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2016: The Year Facebook Fell For Video

Aisling Green 5-Jan-2017
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2016 was the year of tumultuous upset and consternation. We’ve gone through breakups (RIP Brangelina), a summer of sport under the Rio sun, political controversy that caught even the candidates themselves by surprise, and a running stream of (not so) living legends passing away.

But in the midst of despair, there was one person, or rather one organisation, basking in profitability and success. Our good old friend, Facebook.

FB welcomes us daily with updates from our friends, serving up our favourite meme and, potentially less favourably, throws us back to images we’d rather forget.

Facebook keeps on growing

In the 2016 third quarter report, Facebook saw phenomenal growth, with a revenue increase of 56% to a staggering $4.5 billion. It’s userbase has grown by 16% to 1.79 billion, which now covers 24% of the earth’s population.

So just how does the social giant keep its users amused and it’s offering competitive? Well, 2016 was certainly the year of video content. I mean, the main man said it himself earlier this year:
“We’re making progress putting videos first across our apps” - Mark Zuckerberg

Facebook goes Live

Facebook Live took centre stage this year after launching in Aug 2015. Originally only available to pages only, users had to wait a while for the functionality to hit them. When it did, it came to mixed reviews. However, after Facebook launched it’s very first multi-platform campaign things started to pick up. They continued to add filters and made it more accessible to marketers.

Cut towards the end of 2016 and your feed is filled with creative live streamed polls, competitions and even broadcasts from news outlets. Marketers truly jumped on this and got creative, meaning content was varied and surpassed all other social outlets when it came to retaining engagement.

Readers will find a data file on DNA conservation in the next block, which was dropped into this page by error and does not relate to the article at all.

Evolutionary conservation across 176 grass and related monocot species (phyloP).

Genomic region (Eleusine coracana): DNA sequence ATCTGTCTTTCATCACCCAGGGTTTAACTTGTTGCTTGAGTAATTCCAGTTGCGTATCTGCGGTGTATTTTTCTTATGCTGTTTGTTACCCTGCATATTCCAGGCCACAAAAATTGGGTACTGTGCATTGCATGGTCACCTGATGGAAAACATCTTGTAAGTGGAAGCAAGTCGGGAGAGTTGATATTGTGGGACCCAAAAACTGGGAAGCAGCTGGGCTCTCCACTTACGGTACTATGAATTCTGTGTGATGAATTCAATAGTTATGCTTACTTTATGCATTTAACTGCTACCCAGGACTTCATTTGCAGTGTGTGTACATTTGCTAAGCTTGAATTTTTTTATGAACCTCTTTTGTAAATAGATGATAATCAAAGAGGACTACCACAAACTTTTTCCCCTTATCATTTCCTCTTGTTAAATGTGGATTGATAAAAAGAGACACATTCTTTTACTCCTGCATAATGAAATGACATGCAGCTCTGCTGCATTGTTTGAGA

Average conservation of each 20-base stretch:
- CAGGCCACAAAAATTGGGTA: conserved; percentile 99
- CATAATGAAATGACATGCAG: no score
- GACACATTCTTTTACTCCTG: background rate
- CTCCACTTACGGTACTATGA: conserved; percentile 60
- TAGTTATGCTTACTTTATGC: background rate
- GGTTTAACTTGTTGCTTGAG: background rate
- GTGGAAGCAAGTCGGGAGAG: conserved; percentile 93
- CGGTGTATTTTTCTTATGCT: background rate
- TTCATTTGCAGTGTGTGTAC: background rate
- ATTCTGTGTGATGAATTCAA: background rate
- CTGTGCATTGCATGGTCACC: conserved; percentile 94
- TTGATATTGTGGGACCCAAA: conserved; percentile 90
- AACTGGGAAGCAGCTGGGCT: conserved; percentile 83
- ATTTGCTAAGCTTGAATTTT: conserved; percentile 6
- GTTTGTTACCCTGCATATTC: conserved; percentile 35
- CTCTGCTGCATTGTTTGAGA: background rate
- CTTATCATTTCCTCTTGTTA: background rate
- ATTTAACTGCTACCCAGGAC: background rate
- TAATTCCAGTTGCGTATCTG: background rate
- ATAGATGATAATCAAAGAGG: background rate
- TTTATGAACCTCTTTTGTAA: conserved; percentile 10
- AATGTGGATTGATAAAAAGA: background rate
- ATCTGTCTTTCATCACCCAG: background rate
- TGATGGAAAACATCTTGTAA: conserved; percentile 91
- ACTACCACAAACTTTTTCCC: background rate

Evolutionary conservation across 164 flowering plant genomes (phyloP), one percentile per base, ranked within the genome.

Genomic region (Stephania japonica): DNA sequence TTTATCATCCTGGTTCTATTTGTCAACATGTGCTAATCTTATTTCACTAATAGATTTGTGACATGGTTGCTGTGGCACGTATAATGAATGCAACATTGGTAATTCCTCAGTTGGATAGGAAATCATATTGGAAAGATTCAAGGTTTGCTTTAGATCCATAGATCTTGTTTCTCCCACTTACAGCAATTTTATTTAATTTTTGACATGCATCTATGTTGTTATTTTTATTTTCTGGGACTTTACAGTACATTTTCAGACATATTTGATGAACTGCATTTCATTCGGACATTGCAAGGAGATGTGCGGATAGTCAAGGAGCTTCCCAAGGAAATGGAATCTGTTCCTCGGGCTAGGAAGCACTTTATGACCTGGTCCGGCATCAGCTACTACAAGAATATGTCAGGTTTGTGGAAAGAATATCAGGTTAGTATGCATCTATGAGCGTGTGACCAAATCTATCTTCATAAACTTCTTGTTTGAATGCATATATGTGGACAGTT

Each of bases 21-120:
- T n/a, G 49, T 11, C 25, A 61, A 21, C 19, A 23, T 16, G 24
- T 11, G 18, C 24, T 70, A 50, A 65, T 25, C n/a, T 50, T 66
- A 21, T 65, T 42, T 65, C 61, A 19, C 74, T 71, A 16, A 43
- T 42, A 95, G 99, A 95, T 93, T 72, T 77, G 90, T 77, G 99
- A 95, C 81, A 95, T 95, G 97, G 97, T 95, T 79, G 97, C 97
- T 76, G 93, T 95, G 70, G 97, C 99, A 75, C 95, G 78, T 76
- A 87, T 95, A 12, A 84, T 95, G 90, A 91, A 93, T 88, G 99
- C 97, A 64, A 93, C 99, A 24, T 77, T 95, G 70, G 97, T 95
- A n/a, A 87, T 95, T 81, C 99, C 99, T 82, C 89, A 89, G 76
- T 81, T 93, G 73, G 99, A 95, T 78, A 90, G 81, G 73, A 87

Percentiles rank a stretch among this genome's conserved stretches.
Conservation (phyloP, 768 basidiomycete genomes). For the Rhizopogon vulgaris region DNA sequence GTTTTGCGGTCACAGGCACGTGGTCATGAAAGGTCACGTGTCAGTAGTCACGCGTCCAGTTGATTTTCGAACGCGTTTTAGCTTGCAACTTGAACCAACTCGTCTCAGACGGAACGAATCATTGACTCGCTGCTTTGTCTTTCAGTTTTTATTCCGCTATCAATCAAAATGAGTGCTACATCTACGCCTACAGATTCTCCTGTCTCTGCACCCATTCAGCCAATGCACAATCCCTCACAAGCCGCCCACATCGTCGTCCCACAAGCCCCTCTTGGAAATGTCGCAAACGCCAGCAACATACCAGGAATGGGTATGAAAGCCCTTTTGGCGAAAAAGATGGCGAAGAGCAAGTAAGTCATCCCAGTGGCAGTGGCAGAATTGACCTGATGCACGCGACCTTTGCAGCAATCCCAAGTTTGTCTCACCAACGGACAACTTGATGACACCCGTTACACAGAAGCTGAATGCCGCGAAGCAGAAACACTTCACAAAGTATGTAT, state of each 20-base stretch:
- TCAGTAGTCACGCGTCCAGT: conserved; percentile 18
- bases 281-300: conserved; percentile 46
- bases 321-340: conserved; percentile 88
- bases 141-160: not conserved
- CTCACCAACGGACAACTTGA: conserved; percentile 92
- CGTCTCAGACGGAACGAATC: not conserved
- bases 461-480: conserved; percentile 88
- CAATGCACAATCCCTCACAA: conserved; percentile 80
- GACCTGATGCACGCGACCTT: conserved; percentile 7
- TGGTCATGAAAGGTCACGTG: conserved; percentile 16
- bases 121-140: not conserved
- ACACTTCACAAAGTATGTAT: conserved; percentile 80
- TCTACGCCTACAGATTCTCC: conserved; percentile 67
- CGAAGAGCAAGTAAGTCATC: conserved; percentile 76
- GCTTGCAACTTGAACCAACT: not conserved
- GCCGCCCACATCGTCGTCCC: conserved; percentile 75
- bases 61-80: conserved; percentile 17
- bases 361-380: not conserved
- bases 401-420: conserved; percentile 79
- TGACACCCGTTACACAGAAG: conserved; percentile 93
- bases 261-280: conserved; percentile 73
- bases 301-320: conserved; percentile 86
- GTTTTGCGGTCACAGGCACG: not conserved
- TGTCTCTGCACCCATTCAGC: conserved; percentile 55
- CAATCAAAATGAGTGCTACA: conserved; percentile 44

Facebook and AppleTV join forces

Then came the partnership announcement that caught some off-guard.

Facebook announced it would be using its ad network to help advertisers promote to users who who watch AppleTV. The idea was that Facebook would use IP addresses to partner AppleTV accounts with their corresponding user’s profile. This is still in testing but could revolutionise the way we see ad content when watching longer, more in-depth content.

They even started to allow marketers to start including GIFs and videos into their carousel ads, creating far more engaging and creative content to capture the user’s attention.

Launch of Slideshow

Facebook didn’t stop there, as it also wanted to give users a slice of the creative action. This year it launched ‘Slideshow’, an automatic in app program that is offered up to a user if it detects you’ve taken five or more pictures within 24 hours.

You’ll be asked if you’d like to create a slideshow with the option to use filters, music tracks and text. Showcasing your recent trip to Antigua to your mum has never been jazzier.

Okay, okay, it’s not exactly a high quality production, but it’s a pretty nice way to encourage users to get more creative with their content.

That’s not the only way Facebook has encouraged video content. They recently encouraged YouTubers to start uploading their content.

This year we’ve seen more and more ‘landmark videos’ introduced with ‘happy birthday’ and ‘friendship like yours’ clips emerging more and more frequently.

Overall it’s been a pretty significant year for video content on Facebook with more and more users engaging.

What’s next? I suspect markets and influencers may start to utilize this surge and will start to host shows on the platform. In fact, if they execute it correctly there might not be a reason for users to venture out of the network!

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